World’s First Liquefied Hydrogen Carrier To Be Tested By Japanese Firms

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KOBE — A group of Japanese companies will launch a feasibility test during fiscal 2021 for the transport of hydrogen from Australia using the world’s first liquefied hydrogen carrier.

The new hydrogen tanker Suiso Frontier was unveiled to the press at Kobe Port Island in Kobe on May 24. It is 116 meters long, 19 meters wide and weighs about 8,000 tons in gross tonnage.

The Suiso Frontier was built by Kawasaki Heavy Industries Ltd. and is equipped with a specially constructed tank that can store hydrogen by cooling it to minus 253 C and reducing its volume to 1/800.

The hydrogen will be extracted from coal mined in Australia, and after being liquefied, it will be transported by the Suiso Frontier to Kobe.
The liquefied hydrogen will be stored at a facility on Kobe Port Island that will have a storage capacity equivalent to that needed for about 30,000 hydrogen-powered fuel cell vehicles.

During the test, the safety of transportation and storage will be verified in order to establish a supply chain for liquefied hydrogen, as an effort toward the decarbonization of domestic industries.

“We want to make Kobe a leading location for hydrogen energy,” said Motohiko Nishimura, an executive officer of KHI.

For now, the Suiso Frontier is powered by heavy fuel oil. However, the company is developing an engine for ships that runs on gasified hydrogen, and plans to begin tests in 2025 to run small and midsize ships on the engine, it announced Tuesday. KHI said that it is also aiming to build large ships of that type after 2026.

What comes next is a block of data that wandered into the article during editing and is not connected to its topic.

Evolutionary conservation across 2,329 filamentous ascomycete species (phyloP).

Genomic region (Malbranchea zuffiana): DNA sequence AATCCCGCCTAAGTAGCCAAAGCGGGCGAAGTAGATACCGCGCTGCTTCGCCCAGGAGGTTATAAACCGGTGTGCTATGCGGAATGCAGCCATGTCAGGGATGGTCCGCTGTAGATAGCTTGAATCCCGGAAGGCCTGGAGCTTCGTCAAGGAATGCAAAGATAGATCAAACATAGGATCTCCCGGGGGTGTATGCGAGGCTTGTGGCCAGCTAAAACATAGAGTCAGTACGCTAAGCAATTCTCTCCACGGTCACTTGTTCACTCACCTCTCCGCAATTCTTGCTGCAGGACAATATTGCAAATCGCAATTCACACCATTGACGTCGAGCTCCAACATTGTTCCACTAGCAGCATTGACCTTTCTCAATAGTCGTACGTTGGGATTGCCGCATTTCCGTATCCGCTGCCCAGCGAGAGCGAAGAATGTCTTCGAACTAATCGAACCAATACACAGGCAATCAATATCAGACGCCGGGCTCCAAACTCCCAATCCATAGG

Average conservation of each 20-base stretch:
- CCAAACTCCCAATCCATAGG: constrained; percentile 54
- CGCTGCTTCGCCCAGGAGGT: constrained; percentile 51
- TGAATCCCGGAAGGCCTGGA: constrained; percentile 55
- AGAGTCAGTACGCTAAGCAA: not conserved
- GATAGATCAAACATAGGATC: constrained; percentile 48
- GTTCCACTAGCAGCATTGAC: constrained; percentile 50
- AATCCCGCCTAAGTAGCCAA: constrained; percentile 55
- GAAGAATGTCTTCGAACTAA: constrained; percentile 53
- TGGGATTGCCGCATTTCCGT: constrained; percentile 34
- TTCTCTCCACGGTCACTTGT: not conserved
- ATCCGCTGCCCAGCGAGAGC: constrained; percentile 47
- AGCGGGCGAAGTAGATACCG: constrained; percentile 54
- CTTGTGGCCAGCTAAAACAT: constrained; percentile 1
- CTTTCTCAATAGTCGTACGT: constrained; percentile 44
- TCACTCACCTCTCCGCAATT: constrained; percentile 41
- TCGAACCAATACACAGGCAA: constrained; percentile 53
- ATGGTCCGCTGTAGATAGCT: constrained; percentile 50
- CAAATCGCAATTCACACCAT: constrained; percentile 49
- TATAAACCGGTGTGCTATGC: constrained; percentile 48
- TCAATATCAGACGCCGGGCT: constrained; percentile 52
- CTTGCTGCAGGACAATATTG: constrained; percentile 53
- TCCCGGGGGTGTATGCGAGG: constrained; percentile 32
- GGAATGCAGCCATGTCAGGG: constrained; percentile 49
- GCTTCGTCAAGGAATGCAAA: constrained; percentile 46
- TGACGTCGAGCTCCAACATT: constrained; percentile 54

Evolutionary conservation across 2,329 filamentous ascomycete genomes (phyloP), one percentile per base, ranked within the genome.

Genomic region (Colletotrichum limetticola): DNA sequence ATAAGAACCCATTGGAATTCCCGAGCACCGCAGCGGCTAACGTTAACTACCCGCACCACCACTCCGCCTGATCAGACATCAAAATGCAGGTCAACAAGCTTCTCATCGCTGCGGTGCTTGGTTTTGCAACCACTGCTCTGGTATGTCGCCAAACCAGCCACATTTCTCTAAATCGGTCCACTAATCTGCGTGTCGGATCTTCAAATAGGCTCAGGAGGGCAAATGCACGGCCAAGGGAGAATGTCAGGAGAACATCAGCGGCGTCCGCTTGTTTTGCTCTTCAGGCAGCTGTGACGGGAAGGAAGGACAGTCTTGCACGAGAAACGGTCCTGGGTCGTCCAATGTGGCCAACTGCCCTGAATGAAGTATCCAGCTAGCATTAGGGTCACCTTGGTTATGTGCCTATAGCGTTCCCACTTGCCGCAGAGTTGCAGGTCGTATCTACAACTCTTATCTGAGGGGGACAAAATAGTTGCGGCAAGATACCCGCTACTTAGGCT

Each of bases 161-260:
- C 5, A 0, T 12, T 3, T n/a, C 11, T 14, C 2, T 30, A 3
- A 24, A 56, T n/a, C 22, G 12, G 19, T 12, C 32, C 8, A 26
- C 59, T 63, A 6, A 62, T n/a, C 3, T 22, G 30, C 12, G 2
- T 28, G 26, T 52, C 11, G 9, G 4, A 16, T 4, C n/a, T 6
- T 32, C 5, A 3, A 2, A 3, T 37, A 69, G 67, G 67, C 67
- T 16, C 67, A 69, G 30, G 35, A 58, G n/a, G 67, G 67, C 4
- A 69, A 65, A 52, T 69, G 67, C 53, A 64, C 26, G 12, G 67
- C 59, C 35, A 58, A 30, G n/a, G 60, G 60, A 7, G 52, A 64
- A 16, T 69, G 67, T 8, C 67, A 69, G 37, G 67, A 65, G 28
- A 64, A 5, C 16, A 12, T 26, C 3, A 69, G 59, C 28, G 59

Seven companies will participate in the test for the transport from Australia, including KHI and major industrial gas company Iwatani Corp. The latter will be involved in development of hydrogen stations for fuel cell vehicles.

The test is truly a national project, supported by the New Energy and Industrial Technology Development Organization, an agency under the jurisdiction of the Economy, Trade and Industry Ministry. It was originally scheduled to start in fiscal 2020, but was postponed due to the coronavirus crisis.

The ministry estimates that once the supply network for marine transportation is commercialized, the cost of hydrogen per cubic meter will drop from the current level of about ¥100 to about ¥30 by around 2030. It envisions a future in which the cost will be reduced to less than ¥20 by 2050, making it equivalent to liquefied natural gas.

The hydrogen to be imported from Australia is refined from low-grade coal lignite, which will bring the advantage of supplying hydrogen at a lower cost than producing it in Japan, because lignite is inexpensive.
“If the cost comes down, hydrogen energy will become more widespread in areas such as power generation,” said a senior official of the ministry.


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